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A CurtainUp Review
The Beauty Queen of Leenane
By Elyse Sommer
The many near ecstatic reviews of The Beauty Queen of Leenane -- (that's as in le-naan) --plus the media hype surrounding it's young playwright, Martin McDonagh, have made it one of the Atlantic Theater's all-time successes, with big SOLD OUT signs posted at the front door. The buzz surrounding play and playwright even before the official opening made it a sellout even for all but the supposed make-or-break-a-show critics And despite the transfer to the Walter Kerr a month from now, a number of people were lined up at the box office last Thursday hoping to buy last-minute no-show tickets. As one man, I overheard put it "I want to see it here where it started." What he meant was that this is where it started in the U.S. since the Druid Theater production real breakthrough came with its move to the Royal Court Theatre in London. What I can tell you from seeing it at the Atlantic is that it doesn't matter where you see it, as long as this outstanding production stays with director, actors and production team intact.
While I don't really believe that an actor ever "owns" a part I can't imagine anyone who could match Anna Manahan's portrayal of the mountainous, monstrous Mag Foley or Marie Mullen as Maureen, her entrapped and enraged victim and victimizer spinster daughter. The two men in the cast also give one-of-a-kind performances, Tom Murphy as Ralph and Brian O'Byrne as his older brother Pato who is the most sympathetic character of the four. Pato's epistolary proposal to Maureen, who to him is the beauty queen of the title, was for me the one scene which could stand alone to make The Beauty Queen of Leenane worth seeing. The male characters also ably project the secondary theme of the Irish would-be emigrant mentality -- Pato gone to London to find work but disappointed by the limitations and loneliness of his new life; Ralph so impatient to be gone from the boredom of the villagethat he's too impatient to wait to put Ralph's letter into Maureen's hands.
As for the play itself, is it the newest and freshest addition to the stage since Irish soda bread?
Yes and no. What's new about McDonagh's work is that it's not new at all. Instead it's an old-fashioned melodrama with a clearly defined plot, complete with a classic tumultuous mother-daughter relationship and last-chance romance and several smoking guns, (a stove poker, a letter read by the wrong person and a pair of red rubber gloves). What's fresh about it is Mr. McDonagh's ability to capture the true grit of a dismal village which offers none of life's social and emotional amenities and to transform the four Leenaners of his play into extraordinarily interesting personalities. Not unimportantly, he also peppers this dismal story with enough black humor to make even the gross business about Mag's "u-reyene" infection and habits if not amusing at least integral to the characters and the story. In short, his brutal picture of a village where decency and familial affection are homeless is disturbingly moving, entertaining and funny.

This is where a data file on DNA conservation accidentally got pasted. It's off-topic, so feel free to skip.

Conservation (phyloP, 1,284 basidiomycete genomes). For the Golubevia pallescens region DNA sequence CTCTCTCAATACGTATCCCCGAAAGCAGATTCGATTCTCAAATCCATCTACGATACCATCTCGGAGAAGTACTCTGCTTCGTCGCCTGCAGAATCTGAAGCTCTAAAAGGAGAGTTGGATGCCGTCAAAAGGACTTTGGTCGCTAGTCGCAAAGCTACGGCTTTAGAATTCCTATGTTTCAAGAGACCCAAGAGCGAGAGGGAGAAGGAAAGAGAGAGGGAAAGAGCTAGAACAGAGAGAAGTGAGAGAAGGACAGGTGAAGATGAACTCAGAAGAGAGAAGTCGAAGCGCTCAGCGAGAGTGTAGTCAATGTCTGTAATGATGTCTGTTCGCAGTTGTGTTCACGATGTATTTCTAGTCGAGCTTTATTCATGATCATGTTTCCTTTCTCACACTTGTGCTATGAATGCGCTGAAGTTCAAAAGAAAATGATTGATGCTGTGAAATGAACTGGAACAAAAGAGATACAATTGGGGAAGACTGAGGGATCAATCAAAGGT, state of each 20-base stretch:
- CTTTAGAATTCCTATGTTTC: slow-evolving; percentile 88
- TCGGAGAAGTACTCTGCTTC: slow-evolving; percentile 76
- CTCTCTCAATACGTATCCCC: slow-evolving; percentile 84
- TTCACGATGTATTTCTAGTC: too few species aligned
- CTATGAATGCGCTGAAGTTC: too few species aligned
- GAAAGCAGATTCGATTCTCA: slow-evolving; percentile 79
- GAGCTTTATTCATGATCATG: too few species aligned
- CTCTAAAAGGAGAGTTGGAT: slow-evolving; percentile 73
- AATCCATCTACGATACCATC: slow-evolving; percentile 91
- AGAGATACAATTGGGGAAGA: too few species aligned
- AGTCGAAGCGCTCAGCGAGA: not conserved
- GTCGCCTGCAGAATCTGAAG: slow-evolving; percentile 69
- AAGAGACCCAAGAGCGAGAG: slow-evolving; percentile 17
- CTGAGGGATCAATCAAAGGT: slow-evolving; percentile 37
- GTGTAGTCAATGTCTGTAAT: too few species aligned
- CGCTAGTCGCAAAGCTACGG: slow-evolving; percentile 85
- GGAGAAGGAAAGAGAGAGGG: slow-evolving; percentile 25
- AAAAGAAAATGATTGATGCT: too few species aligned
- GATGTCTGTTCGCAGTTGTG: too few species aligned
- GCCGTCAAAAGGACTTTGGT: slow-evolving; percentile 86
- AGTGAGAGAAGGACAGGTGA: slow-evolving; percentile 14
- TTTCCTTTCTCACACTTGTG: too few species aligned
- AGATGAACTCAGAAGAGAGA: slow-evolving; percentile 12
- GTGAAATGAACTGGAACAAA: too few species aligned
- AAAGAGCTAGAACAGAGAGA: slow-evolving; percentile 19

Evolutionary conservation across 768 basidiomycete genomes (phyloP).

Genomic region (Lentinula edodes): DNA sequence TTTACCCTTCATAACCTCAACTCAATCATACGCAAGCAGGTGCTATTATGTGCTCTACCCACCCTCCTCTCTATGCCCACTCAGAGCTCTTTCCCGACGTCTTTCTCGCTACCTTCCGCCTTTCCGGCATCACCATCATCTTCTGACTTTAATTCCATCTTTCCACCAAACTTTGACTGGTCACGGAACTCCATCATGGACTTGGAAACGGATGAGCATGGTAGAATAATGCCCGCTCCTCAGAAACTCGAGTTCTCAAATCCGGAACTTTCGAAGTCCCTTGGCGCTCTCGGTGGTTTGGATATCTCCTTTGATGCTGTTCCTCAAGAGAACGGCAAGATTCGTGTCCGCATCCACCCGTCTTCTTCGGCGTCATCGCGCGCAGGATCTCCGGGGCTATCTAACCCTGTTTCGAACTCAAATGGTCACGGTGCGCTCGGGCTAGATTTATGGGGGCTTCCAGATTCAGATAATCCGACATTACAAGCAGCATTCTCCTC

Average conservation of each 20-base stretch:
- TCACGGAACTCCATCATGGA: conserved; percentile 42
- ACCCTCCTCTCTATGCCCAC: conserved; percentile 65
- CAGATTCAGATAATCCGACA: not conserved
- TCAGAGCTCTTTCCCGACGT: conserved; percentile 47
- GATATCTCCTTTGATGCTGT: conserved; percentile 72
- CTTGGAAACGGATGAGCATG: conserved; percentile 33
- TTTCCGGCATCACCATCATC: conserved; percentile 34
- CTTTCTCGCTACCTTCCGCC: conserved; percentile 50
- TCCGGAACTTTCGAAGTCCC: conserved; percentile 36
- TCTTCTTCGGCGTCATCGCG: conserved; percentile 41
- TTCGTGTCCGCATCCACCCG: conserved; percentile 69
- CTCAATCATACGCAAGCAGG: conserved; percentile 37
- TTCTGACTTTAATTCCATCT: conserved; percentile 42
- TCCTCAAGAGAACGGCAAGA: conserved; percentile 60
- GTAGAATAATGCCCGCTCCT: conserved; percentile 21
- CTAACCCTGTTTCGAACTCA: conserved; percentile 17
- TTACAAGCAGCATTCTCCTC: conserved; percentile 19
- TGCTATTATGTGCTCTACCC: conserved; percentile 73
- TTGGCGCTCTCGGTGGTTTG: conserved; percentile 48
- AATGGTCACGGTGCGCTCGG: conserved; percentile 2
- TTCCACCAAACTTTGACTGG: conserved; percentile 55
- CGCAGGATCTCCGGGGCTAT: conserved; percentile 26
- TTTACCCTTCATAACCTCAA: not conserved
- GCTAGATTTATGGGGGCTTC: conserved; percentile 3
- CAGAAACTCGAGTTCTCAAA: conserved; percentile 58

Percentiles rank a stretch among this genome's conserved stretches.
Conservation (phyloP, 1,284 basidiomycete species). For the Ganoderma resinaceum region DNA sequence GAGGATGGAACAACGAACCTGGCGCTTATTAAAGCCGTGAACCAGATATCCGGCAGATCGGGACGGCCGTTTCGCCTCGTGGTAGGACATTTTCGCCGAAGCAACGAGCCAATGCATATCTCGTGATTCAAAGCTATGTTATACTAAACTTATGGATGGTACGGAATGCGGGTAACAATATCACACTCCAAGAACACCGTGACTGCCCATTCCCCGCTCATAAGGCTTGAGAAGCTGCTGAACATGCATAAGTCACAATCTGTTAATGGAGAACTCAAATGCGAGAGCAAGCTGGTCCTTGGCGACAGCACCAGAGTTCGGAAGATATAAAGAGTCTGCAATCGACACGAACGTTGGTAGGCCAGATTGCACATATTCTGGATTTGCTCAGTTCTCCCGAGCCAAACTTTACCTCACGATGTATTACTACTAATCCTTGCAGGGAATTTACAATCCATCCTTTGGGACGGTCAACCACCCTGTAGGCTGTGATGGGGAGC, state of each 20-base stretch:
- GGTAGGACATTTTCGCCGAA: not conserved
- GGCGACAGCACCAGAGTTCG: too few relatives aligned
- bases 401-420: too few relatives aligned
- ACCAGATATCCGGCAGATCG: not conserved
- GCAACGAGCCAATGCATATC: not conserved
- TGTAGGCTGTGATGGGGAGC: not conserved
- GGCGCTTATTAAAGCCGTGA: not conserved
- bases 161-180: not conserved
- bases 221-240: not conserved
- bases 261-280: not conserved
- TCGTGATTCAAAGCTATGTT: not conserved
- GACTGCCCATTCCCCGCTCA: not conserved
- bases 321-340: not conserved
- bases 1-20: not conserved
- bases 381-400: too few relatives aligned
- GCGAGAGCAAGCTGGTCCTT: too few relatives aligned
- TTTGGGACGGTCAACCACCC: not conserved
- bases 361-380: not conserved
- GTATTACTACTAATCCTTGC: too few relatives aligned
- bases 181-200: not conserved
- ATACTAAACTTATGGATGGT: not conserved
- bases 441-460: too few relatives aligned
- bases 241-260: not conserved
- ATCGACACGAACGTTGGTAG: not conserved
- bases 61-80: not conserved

For all the rewards this play offers to serious drama goers, I'm not prepared to use adjectives like great or ground breaking to describe this young playwright. He's interesting and a good story teller and, at least in this production owes much to Garry Hynes direction, Ben Ormerod's perfectly targeted lighting of Francis O'Conner's wonderfully grungy set -- and, worth repeating, a superb cast.
In comparing this play to other British imports designed to shock our sensibilities and tweak our interest in people with whom we wouln't want to have a casual conversation on a bus, I'd say the four citizens of Leenane are more likely to etch themselves into our memories than any of those in Shopping and Fucking or Goose-Pimples. As for comparisons with current American productions, I think it will hold its own with the current crop of Broadway dramas -- not as easy to enjoy as Art, but more accessible than The Old Neighborhood.